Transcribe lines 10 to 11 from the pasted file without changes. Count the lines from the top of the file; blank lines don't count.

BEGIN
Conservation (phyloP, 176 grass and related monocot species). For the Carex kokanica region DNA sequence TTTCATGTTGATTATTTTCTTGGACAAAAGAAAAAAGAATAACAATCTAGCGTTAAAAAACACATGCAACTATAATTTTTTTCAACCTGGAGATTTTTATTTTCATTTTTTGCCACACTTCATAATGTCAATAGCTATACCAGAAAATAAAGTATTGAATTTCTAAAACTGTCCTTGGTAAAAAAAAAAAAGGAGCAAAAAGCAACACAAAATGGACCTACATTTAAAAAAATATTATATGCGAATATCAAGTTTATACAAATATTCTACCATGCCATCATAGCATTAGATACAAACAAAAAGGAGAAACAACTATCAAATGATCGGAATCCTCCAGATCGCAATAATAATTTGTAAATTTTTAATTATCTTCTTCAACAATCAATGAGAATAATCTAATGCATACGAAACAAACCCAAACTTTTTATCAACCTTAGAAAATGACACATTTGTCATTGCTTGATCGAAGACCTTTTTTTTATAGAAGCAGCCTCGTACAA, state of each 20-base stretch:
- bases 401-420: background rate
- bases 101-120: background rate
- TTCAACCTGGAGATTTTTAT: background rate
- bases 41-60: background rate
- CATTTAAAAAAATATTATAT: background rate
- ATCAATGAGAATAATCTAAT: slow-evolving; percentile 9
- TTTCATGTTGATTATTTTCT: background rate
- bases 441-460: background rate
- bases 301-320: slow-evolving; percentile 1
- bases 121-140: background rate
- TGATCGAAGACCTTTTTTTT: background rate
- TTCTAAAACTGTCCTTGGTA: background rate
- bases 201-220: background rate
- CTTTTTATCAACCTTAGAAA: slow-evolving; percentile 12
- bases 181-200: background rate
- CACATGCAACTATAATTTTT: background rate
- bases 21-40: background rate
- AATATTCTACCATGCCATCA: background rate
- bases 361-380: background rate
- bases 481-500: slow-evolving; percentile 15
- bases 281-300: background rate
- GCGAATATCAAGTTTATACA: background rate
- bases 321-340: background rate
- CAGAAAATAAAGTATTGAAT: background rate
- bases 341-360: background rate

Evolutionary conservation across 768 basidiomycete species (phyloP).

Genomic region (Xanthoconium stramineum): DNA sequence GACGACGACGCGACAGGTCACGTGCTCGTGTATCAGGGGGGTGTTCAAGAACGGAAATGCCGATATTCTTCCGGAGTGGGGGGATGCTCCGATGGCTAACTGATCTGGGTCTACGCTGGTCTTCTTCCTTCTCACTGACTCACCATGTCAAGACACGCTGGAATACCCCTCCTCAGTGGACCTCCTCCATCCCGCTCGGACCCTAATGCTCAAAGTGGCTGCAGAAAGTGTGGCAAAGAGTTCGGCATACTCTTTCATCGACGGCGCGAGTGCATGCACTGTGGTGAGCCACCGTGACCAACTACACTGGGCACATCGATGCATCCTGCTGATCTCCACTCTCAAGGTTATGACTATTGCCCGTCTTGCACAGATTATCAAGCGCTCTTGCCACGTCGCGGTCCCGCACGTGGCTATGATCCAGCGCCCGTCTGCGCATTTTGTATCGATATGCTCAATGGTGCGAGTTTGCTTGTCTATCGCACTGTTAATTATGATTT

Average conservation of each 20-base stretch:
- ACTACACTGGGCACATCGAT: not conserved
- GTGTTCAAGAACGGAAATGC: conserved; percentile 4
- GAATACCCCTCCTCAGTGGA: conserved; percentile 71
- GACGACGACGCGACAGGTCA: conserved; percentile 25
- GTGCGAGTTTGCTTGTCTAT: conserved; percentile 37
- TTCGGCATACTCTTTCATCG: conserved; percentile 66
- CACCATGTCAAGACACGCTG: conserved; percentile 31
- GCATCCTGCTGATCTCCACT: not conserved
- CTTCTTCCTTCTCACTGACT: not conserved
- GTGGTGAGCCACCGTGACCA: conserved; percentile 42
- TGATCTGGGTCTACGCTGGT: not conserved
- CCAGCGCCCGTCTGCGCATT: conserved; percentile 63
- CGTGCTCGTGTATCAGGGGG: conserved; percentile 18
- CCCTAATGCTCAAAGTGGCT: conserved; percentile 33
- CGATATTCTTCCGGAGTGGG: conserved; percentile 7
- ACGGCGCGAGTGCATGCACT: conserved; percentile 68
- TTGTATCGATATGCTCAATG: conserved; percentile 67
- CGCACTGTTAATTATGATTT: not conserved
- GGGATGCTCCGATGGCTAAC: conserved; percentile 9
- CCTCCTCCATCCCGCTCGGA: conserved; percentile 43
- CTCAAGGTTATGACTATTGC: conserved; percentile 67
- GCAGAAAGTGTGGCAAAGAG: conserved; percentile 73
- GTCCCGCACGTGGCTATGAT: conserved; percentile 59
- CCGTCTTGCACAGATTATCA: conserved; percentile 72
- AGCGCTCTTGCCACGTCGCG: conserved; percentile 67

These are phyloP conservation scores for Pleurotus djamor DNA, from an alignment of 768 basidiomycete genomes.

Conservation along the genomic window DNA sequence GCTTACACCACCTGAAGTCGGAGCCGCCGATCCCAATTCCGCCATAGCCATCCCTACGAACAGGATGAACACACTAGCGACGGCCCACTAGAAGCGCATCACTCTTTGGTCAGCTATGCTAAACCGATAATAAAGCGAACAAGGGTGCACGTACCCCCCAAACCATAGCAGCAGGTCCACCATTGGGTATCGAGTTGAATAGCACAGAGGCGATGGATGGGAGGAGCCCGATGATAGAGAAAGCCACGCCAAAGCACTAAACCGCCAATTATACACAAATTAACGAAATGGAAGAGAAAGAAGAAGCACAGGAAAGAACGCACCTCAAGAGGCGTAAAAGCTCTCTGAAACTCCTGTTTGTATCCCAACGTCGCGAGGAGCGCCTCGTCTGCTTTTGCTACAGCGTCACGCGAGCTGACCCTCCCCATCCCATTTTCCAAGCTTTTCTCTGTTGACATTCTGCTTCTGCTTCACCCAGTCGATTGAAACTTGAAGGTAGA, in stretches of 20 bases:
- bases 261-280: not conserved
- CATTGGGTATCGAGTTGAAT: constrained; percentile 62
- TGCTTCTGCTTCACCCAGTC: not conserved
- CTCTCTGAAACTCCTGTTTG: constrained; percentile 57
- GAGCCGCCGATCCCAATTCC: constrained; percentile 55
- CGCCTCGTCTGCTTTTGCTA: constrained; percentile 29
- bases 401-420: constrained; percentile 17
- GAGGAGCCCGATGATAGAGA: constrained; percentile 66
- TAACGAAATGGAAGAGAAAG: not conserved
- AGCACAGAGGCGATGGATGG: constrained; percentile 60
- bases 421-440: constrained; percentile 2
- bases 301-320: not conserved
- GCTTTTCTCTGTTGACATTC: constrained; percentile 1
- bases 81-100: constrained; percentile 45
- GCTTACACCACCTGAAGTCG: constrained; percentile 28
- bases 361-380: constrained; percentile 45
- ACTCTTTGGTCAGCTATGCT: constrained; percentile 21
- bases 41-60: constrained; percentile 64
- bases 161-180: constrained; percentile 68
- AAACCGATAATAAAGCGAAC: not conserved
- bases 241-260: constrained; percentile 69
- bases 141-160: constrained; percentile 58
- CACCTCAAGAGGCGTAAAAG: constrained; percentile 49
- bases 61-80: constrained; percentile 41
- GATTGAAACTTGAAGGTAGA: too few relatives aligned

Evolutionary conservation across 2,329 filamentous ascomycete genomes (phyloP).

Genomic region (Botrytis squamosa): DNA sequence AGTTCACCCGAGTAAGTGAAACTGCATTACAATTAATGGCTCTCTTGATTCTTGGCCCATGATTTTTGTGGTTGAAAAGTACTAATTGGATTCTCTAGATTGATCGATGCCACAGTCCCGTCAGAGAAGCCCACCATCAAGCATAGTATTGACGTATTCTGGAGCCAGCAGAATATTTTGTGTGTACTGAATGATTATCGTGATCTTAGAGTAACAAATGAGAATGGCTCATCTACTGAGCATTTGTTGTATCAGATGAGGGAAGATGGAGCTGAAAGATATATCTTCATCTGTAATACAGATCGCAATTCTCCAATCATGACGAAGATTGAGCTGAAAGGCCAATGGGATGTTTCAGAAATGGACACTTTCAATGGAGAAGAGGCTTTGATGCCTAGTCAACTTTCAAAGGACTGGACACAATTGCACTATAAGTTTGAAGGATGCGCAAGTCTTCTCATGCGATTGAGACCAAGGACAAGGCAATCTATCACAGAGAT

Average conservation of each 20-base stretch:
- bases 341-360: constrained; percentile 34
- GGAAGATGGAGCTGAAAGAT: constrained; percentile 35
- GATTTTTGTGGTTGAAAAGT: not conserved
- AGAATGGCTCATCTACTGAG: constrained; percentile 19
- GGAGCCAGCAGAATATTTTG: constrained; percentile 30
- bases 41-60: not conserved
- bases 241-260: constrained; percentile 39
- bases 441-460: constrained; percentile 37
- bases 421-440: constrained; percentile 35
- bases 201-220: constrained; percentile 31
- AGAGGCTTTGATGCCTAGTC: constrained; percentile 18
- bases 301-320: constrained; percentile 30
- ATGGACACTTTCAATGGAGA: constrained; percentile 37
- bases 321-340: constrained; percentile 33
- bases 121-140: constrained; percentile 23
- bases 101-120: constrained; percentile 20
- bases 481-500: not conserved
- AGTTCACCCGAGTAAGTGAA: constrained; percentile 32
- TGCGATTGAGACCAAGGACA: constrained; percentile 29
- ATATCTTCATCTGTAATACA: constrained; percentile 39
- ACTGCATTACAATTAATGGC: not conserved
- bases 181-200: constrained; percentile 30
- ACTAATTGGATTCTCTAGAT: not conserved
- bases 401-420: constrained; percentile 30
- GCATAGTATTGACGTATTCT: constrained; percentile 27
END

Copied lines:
- bases 301-320: slow-evolving; percentile 1
- bases 121-140: background rate